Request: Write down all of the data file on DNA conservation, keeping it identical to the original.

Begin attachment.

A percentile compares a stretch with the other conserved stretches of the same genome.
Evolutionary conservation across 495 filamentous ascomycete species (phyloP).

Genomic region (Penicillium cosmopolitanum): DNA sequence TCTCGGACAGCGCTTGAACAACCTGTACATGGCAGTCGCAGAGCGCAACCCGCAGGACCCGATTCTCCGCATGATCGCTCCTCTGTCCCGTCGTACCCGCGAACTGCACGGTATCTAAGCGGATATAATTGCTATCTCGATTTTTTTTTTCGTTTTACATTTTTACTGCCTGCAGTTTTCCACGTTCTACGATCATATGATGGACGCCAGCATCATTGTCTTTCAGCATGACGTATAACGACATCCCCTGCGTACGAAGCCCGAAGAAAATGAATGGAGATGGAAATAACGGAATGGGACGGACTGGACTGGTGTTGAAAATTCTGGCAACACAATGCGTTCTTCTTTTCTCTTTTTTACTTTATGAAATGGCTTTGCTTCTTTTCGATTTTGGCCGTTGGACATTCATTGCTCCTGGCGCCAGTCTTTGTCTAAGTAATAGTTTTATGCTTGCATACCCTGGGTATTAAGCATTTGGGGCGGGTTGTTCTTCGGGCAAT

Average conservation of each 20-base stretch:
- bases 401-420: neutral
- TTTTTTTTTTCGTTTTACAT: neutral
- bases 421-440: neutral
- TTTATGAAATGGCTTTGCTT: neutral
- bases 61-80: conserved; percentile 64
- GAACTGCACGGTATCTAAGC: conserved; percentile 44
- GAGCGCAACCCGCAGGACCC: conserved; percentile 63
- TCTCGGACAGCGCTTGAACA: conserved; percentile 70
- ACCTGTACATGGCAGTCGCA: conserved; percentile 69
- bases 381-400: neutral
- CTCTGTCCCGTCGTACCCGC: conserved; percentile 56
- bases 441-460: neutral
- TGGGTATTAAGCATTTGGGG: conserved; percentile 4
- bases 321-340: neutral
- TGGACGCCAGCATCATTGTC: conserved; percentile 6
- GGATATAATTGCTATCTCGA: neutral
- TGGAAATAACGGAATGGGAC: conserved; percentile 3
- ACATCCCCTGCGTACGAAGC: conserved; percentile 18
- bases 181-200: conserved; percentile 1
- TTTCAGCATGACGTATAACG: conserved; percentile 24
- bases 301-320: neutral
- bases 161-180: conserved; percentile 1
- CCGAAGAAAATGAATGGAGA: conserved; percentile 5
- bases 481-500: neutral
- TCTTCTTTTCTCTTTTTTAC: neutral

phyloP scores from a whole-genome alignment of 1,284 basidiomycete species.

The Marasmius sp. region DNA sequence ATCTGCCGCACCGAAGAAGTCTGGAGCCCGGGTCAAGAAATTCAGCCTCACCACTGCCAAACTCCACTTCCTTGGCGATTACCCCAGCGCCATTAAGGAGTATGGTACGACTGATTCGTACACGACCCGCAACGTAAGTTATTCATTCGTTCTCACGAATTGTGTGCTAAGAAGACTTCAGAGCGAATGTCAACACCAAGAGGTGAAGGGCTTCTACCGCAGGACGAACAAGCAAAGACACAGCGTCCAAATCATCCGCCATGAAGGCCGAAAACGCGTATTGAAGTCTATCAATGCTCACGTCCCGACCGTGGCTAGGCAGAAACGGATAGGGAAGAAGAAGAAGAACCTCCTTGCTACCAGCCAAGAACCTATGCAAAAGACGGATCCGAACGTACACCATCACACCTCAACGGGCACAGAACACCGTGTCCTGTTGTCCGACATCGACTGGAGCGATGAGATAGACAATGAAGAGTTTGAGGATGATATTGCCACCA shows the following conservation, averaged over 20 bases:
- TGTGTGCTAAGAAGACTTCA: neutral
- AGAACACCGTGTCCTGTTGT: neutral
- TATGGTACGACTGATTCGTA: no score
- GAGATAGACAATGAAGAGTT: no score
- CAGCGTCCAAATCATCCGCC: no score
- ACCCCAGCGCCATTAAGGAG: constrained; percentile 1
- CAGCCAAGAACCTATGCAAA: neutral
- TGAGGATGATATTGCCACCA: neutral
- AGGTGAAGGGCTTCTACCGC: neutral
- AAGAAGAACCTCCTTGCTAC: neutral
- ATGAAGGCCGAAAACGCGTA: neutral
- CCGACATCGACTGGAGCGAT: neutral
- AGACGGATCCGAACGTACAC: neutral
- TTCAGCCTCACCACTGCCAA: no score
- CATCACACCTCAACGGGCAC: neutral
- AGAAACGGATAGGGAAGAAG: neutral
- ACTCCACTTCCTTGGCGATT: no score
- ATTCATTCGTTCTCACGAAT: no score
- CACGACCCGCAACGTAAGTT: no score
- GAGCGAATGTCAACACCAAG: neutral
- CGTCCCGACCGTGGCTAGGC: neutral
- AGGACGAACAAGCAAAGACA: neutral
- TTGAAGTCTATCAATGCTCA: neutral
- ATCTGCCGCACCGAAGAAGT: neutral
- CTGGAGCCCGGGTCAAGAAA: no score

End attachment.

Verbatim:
A percentile compares a stretch with the other conserved stretches of the same genome.
Evolutionary conservation across 495 filamentous ascomycete species (phyloP).

Genomic region (Penicillium cosmopolitanum): DNA sequence TCTCGGACAGCGCTTGAACAACCTGTACATGGCAGTCGCAGAGCGCAACCCGCAGGACCCGATTCTCCGCATGATCGCTCCTCTGTCCCGTCGTACCCGCGAACTGCACGGTATCTAAGCGGATATAATTGCTATCTCGATTTTTTTTTTCGTTTTACATTTTTACTGCCTGCAGTTTTCCACGTTCTACGATCATATGATGGACGCCAGCATCATTGTCTTTCAGCATGACGTATAACGACATCCCCTGCGTACGAAGCCCGAAGAAAATGAATGGAGATGGAAATAACGGAATGGGACGGACTGGACTGGTGTTGAAAATTCTGGCAACACAATGCGTTCTTCTTTTCTCTTTTTTACTTTATGAAATGGCTTTGCTTCTTTTCGATTTTGGCCGTTGGACATTCATTGCTCCTGGCGCCAGTCTTTGTCTAAGTAATAGTTTTATGCTTGCATACCCTGGGTATTAAGCATTTGGGGCGGGTTGTTCTTCGGGCAAT

Average conservation of each 20-base stretch:
- bases 401-420: neutral
- TTTTTTTTTTCGTTTTACAT: neutral
- bases 421-440: neutral
- TTTATGAAATGGCTTTGCTT: neutral
- bases 61-80: conserved; percentile 64
- GAACTGCACGGTATCTAAGC: conserved; percentile 44
- GAGCGCAACCCGCAGGACCC: conserved; percentile 63
- TCTCGGACAGCGCTTGAACA: conserved; percentile 70
- ACCTGTACATGGCAGTCGCA: conserved; percentile 69
- bases 381-400: neutral
- CTCTGTCCCGTCGTACCCGC: conserved; percentile 56
- bases 441-460: neutral
- TGGGTATTAAGCATTTGGGG: conserved; percentile 4
- bases 321-340: neutral
- TGGACGCCAGCATCATTGTC: conserved; percentile 6
- GGATATAATTGCTATCTCGA: neutral
- TGGAAATAACGGAATGGGAC: conserved; percentile 3
- ACATCCCCTGCGTACGAAGC: conserved; percentile 18
- bases 181-200: conserved; percentile 1
- TTTCAGCATGACGTATAACG: conserved; percentile 24
- bases 301-320: neutral
- bases 161-180: conserved; percentile 1
- CCGAAGAAAATGAATGGAGA: conserved; percentile 5
- bases 481-500: neutral
- TCTTCTTTTCTCTTTTTTAC: neutral

phyloP scores from a whole-genome alignment of 1,284 basidiomycete species.

The Marasmius sp. region DNA sequence ATCTGCCGCACCGAAGAAGTCTGGAGCCCGGGTCAAGAAATTCAGCCTCACCACTGCCAAACTCCACTTCCTTGGCGATTACCCCAGCGCCATTAAGGAGTATGGTACGACTGATTCGTACACGACCCGCAACGTAAGTTATTCATTCGTTCTCACGAATTGTGTGCTAAGAAGACTTCAGAGCGAATGTCAACACCAAGAGGTGAAGGGCTTCTACCGCAGGACGAACAAGCAAAGACACAGCGTCCAAATCATCCGCCATGAAGGCCGAAAACGCGTATTGAAGTCTATCAATGCTCACGTCCCGACCGTGGCTAGGCAGAAACGGATAGGGAAGAAGAAGAAGAACCTCCTTGCTACCAGCCAAGAACCTATGCAAAAGACGGATCCGAACGTACACCATCACACCTCAACGGGCACAGAACACCGTGTCCTGTTGTCCGACATCGACTGGAGCGATGAGATAGACAATGAAGAGTTTGAGGATGATATTGCCACCA shows the following conservation, averaged over 20 bases:
- TGTGTGCTAAGAAGACTTCA: neutral
- AGAACACCGTGTCCTGTTGT: neutral
- TATGGTACGACTGATTCGTA: no score
- GAGATAGACAATGAAGAGTT: no score
- CAGCGTCCAAATCATCCGCC: no score
- ACCCCAGCGCCATTAAGGAG: constrained; percentile 1
- CAGCCAAGAACCTATGCAAA: neutral
- TGAGGATGATATTGCCACCA: neutral
- AGGTGAAGGGCTTCTACCGC: neutral
- AAGAAGAACCTCCTTGCTAC: neutral
- ATGAAGGCCGAAAACGCGTA: neutral
- CCGACATCGACTGGAGCGAT: neutral
- AGACGGATCCGAACGTACAC: neutral
- TTCAGCCTCACCACTGCCAA: no score
- CATCACACCTCAACGGGCAC: neutral
- AGAAACGGATAGGGAAGAAG: neutral
- ACTCCACTTCCTTGGCGATT: no score
- ATTCATTCGTTCTCACGAAT: no score
- CACGACCCGCAACGTAAGTT: no score
- GAGCGAATGTCAACACCAAG: neutral
- CGTCCCGACCGTGGCTAGGC: neutral
- AGGACGAACAAGCAAAGACA: neutral
- TTGAAGTCTATCAATGCTCA: neutral
- ATCTGCCGCACCGAAGAAGT: neutral
- CTGGAGCCCGGGTCAAGAAA: no score